This question should be familiar to Lutherans. It is the question Martin Luther asks over & over in his Small Catechism. As he explains the parts of the Commandments, Creed & Lord’s Prayer, he continually asks, What does this mean?
So, what does it mean to you? We believe we receive the Holy Spirit in our baptism, and the Spirit is in action in our lives all the time.
In the Apostle’s Creed, (its on page 105 if you want to follow along) when we state our beliefs in God the Father and in Jesus Christ, we list things they’ve done. God created heaven and Earth. Jesus was born, suffered, died, was raised & shall come again. The Holy Spirit?
I believe in the Holy Spirit, the holy catholic church, the communion of saints, the forgiveness of sins, the resurrection of the body, & the life everlasting.
Are those a list of other things we believe in?
Or are they a list of things that the Holy Spirit does?
Does the Holy Spirit create the holy catholic church? Does the Holy Spirit create the communion of saints? Does the Holy Spirit create the forgiveness of sins? Does the Holy Spirit create the resurrection of the body? Does the Holy Spirit create the life everlasting?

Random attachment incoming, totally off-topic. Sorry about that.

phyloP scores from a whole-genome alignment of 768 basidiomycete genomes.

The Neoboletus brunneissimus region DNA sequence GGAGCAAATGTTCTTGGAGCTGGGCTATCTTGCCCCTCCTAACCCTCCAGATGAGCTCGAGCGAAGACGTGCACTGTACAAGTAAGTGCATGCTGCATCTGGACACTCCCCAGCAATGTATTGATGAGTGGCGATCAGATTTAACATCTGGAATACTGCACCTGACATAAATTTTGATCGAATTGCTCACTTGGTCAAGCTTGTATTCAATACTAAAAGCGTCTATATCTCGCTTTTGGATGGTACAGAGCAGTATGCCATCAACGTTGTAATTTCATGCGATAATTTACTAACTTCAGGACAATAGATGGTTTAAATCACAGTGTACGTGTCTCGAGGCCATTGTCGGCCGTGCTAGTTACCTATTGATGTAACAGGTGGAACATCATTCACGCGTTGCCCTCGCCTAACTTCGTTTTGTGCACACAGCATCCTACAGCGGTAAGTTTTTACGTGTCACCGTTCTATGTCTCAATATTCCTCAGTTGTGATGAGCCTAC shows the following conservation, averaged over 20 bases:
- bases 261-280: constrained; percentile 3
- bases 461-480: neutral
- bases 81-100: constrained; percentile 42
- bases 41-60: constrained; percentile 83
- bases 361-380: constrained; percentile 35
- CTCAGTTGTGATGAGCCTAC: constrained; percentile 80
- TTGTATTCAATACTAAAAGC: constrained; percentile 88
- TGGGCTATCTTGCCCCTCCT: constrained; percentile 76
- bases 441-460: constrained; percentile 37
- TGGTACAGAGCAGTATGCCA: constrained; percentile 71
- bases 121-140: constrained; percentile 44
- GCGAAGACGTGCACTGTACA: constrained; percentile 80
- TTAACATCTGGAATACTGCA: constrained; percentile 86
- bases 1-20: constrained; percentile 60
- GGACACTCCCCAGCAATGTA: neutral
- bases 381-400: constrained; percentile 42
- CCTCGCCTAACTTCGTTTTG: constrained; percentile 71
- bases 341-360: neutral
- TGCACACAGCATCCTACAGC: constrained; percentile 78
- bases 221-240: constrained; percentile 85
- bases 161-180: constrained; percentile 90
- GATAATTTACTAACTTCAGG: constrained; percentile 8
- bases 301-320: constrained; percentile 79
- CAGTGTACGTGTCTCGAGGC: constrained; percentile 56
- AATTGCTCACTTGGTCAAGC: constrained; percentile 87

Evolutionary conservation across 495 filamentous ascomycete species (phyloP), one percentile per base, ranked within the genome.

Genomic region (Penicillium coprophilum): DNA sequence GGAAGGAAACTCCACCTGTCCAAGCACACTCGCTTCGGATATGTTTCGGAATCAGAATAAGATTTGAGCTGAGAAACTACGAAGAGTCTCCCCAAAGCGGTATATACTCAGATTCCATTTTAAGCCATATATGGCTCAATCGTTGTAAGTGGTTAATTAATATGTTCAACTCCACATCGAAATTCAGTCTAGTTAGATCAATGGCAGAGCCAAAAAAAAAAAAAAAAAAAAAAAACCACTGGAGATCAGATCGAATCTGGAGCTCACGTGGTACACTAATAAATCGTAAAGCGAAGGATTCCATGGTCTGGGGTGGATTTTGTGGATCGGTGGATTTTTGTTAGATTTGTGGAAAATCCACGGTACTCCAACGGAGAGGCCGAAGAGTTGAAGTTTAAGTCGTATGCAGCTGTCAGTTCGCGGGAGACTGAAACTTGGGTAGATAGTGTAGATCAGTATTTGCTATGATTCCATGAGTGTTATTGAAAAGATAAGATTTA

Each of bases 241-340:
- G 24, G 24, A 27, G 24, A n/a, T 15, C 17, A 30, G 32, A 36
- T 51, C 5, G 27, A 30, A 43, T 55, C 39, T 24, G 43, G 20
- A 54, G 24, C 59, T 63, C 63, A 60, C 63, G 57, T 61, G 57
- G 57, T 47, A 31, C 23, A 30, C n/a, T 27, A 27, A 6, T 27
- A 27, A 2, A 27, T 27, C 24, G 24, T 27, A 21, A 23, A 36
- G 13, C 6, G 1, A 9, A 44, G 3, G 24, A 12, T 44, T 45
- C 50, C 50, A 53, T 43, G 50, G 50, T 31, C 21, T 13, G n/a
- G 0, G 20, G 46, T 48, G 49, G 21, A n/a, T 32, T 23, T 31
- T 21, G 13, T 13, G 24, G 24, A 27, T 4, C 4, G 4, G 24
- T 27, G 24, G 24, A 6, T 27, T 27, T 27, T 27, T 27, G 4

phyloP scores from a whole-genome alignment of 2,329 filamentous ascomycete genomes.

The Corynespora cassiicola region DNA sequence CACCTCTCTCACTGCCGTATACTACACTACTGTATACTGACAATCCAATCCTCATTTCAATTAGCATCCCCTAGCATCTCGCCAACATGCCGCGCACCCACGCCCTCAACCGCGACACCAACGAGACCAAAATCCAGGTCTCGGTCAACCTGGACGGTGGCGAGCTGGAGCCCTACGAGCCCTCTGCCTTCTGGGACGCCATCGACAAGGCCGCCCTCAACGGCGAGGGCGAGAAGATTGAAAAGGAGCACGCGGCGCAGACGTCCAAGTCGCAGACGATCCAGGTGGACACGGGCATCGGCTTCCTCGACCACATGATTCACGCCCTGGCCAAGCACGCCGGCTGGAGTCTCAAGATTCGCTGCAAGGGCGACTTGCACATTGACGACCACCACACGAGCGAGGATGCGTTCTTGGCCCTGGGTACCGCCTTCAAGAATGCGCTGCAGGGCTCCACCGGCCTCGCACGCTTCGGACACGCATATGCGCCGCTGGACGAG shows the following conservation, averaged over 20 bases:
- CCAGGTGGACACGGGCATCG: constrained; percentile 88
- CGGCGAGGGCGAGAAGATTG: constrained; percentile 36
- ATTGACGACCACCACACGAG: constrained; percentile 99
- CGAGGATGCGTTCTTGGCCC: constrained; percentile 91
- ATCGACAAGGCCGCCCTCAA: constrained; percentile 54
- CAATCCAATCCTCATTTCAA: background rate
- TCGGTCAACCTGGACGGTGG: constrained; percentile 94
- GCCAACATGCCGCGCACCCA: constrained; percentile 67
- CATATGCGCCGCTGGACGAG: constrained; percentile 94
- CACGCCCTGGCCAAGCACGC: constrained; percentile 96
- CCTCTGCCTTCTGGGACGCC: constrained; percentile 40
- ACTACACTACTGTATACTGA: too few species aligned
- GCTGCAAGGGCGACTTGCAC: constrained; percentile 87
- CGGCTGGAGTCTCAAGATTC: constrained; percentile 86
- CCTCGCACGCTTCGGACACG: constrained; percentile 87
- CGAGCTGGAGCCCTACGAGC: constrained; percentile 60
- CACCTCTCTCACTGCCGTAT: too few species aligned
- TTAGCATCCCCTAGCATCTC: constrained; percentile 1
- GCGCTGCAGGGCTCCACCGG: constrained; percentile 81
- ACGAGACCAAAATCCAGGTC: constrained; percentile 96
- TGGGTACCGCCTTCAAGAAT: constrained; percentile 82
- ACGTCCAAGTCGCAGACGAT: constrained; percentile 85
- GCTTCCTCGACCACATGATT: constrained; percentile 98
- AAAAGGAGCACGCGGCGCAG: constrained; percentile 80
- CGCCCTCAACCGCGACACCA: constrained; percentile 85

If you believe that, the Holy Spirit is pretty active in the world & in our lives. So, what does that mean to you? Why is it important? What has the Holy Spirit done in your life? Recently, or in the past. Take a moment to talk to the people around you.
That may or may not have been challenging. Did you notice that the work of the Holy Spirit is in community? Did the Spirit urged you to help someone. Did she made you stop & think or pray. (BTW – don’t fixate on a female pronoun.) Did she move you to forgiveness, for yourself or someone else? Did she deepen your faith? Did she inspire a creative spark?
During this summer, for almost all of our services, we’re going to have this conversation time during my message. Because YOU need to be the disciples going to talk to the people in your communities. I’m not going to stop, but you already have a connection. It’s math.